Wood ducks nest in trees, Mallards nest on the ground in hidden, out of the way locations. When I was well enough to venture outside I found a Mallard nest with two eggs tucked in amongst my Solomon Seal plants. With me stuck in bed for two weeks she had ample opportunity to select the perfect spot for her nest.

Photo from Pinterest.

The next morning the eggs were gone. Later that day five more eggs appeared in the nest and at dusk the hen was sitting on them. I didn’t dare take a photo so you’ll just have to believe me. The third morning all the eggs were gone again but later that day, at dusk again, she was back on the nest. Really, how many eggs can a Mallard hen pop out over a span of three days? And who was stealing the eggs to force her to lay more?

According to Ducks Unlimited:

If and when a hen renests are thought to be influenced by several factors. For example, the stage of progression of the nest at the time of its destruction is important. Ducks are “indeterminate layers.” They will continue to lay eggs until their clutch is complete (as opposed to “determinate layers,” which tend to lay a specific-sized clutch of eggs).

Good to know.

Other happenings outside my window? The American goldfinches finished their molting.

I also got to see lots of other birds at the feeder outside my bedroom window but didn’t manage to get photos. Again, just take my word for it and move on.

The view out my sick bed window also afforded me a stunning sunrise …

… and the three night show of the Pink Super Moon.

With a bit of maneuvering in my bed I had a clear view of my hummingbird garden.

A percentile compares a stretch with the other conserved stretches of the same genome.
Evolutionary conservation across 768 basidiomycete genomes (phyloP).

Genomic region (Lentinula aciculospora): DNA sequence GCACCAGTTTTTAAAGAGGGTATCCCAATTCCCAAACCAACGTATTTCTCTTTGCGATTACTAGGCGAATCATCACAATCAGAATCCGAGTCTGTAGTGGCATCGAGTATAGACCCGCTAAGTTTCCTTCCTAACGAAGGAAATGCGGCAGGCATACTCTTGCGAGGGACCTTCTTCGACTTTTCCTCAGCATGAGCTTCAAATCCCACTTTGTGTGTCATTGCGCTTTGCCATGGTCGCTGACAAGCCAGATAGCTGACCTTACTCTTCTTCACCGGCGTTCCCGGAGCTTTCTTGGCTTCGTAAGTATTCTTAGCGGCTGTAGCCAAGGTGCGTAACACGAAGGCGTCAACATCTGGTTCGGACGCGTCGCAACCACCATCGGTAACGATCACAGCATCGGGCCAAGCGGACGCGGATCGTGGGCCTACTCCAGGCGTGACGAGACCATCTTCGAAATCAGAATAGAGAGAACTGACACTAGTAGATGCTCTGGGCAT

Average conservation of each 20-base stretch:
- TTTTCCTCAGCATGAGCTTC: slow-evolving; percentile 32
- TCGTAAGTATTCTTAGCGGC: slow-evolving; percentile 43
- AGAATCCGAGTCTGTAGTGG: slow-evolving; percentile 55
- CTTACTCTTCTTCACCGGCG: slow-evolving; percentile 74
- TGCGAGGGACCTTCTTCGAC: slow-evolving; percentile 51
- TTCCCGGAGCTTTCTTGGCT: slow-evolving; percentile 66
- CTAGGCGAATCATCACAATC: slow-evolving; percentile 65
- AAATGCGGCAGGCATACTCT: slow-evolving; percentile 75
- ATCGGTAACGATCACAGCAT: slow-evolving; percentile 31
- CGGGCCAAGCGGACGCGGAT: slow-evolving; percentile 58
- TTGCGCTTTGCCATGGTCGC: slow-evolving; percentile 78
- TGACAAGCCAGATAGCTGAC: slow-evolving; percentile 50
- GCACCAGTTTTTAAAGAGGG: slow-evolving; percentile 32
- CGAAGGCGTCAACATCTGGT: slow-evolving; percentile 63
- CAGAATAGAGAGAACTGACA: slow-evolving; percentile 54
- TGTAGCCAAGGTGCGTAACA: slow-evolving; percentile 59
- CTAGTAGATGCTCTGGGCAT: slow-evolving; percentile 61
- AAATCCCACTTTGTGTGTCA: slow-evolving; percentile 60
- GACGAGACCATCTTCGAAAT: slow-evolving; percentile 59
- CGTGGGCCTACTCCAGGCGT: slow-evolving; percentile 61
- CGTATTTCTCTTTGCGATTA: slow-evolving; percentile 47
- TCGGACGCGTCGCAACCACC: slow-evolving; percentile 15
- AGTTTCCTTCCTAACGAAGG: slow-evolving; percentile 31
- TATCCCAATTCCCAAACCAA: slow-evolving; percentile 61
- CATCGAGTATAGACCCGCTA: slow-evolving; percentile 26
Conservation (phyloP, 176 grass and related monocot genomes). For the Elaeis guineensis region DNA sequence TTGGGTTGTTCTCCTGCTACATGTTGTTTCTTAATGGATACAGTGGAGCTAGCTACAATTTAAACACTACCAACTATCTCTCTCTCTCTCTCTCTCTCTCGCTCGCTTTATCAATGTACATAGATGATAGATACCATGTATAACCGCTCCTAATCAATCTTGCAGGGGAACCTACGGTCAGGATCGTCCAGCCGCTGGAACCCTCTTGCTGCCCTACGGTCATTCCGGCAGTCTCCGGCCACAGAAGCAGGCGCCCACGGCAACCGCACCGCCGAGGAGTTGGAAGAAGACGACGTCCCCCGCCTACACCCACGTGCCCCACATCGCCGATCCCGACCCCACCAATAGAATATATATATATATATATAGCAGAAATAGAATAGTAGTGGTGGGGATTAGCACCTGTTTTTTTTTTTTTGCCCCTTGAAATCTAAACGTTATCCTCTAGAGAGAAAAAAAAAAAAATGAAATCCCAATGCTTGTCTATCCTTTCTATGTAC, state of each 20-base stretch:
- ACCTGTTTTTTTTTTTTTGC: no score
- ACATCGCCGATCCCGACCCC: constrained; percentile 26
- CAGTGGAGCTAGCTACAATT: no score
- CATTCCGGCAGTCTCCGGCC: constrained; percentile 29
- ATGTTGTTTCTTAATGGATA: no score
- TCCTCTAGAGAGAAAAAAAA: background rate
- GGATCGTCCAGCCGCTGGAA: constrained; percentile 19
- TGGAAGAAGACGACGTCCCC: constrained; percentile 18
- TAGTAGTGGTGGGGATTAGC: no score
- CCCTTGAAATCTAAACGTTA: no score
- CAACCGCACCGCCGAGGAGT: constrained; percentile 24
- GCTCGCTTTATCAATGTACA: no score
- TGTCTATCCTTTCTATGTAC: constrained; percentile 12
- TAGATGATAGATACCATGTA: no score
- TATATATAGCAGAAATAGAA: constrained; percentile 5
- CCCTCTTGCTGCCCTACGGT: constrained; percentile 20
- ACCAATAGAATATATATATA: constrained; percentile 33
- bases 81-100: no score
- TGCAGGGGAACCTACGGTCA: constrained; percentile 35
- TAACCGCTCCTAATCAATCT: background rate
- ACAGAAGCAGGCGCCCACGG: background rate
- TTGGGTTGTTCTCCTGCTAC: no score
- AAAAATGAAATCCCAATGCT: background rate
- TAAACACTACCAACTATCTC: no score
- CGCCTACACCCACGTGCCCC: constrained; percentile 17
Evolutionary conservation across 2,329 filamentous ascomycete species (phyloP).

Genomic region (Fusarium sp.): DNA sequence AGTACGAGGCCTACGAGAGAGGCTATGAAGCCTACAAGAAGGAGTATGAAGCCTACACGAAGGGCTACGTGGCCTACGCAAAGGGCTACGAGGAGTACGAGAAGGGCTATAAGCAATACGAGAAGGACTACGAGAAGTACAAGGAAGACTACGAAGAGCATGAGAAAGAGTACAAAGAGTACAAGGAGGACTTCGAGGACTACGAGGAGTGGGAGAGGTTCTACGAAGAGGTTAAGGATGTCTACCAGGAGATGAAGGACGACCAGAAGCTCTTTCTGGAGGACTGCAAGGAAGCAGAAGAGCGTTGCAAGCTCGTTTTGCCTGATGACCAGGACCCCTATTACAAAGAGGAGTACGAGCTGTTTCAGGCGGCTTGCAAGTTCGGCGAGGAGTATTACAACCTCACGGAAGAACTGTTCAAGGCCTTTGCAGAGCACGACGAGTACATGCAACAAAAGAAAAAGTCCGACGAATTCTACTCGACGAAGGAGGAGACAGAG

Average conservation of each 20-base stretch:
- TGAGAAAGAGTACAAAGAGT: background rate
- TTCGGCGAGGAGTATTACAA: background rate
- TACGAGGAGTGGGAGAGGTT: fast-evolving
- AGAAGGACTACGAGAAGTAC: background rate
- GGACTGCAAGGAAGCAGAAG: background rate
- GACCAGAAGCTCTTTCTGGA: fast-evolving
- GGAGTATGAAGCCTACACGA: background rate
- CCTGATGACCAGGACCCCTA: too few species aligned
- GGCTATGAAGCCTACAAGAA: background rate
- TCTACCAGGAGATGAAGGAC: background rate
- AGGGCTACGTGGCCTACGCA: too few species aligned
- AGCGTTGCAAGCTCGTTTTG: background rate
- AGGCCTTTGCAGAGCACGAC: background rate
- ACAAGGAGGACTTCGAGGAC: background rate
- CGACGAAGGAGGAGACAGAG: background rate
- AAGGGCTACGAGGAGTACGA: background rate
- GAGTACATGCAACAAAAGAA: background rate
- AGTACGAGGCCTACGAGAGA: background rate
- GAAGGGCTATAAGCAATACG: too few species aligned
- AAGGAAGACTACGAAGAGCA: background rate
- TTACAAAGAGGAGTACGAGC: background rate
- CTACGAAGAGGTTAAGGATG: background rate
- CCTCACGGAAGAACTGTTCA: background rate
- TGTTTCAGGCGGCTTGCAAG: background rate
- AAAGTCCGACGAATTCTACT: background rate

… and my ducks.

Thank you, Bob, for feeding my ducks every day.

Time marched on, two weeks to be exact, and I am now clear of the virus. Far too many people weren’t and aren’t as lucky as me and my heart breaks for them, their loved ones, and all the other people in the world suffering from all the things that can take a life. 😔

On a more joyful note, guess what? They’re back! The Ruby-Throated Hummingbirds are here! Yay!

An old photo but a damn good one.

In closing I want to thank everyone who sent me well wishes through my YouTube channel. You are subscribed to my channel, right? Well, what are you waiting for? Hit subscribe and receive a ton of Karma chips.

COVID, go pound sand. Blessed be :}

Mi manchi, mia amata immortale.

About tinthia

Wondering, searching, and wandering, I'm an earth witch with a desire to get it right in my lifetime. The flow of the river feeds my inner goddess and fuels my soul. Blessed be. :}
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2 Responses to A Room With A View

  1. Gregory Giroux says:

    I’m so sorry you got sick, but I’m so thankful for your recovery. The world needs you. I hope you continue to feel better, and I hope our paths cross again soon. Sending you warm thoughts and well wishes. -Greg

  2. Pingback: Freaky Spring | concordriverlady.com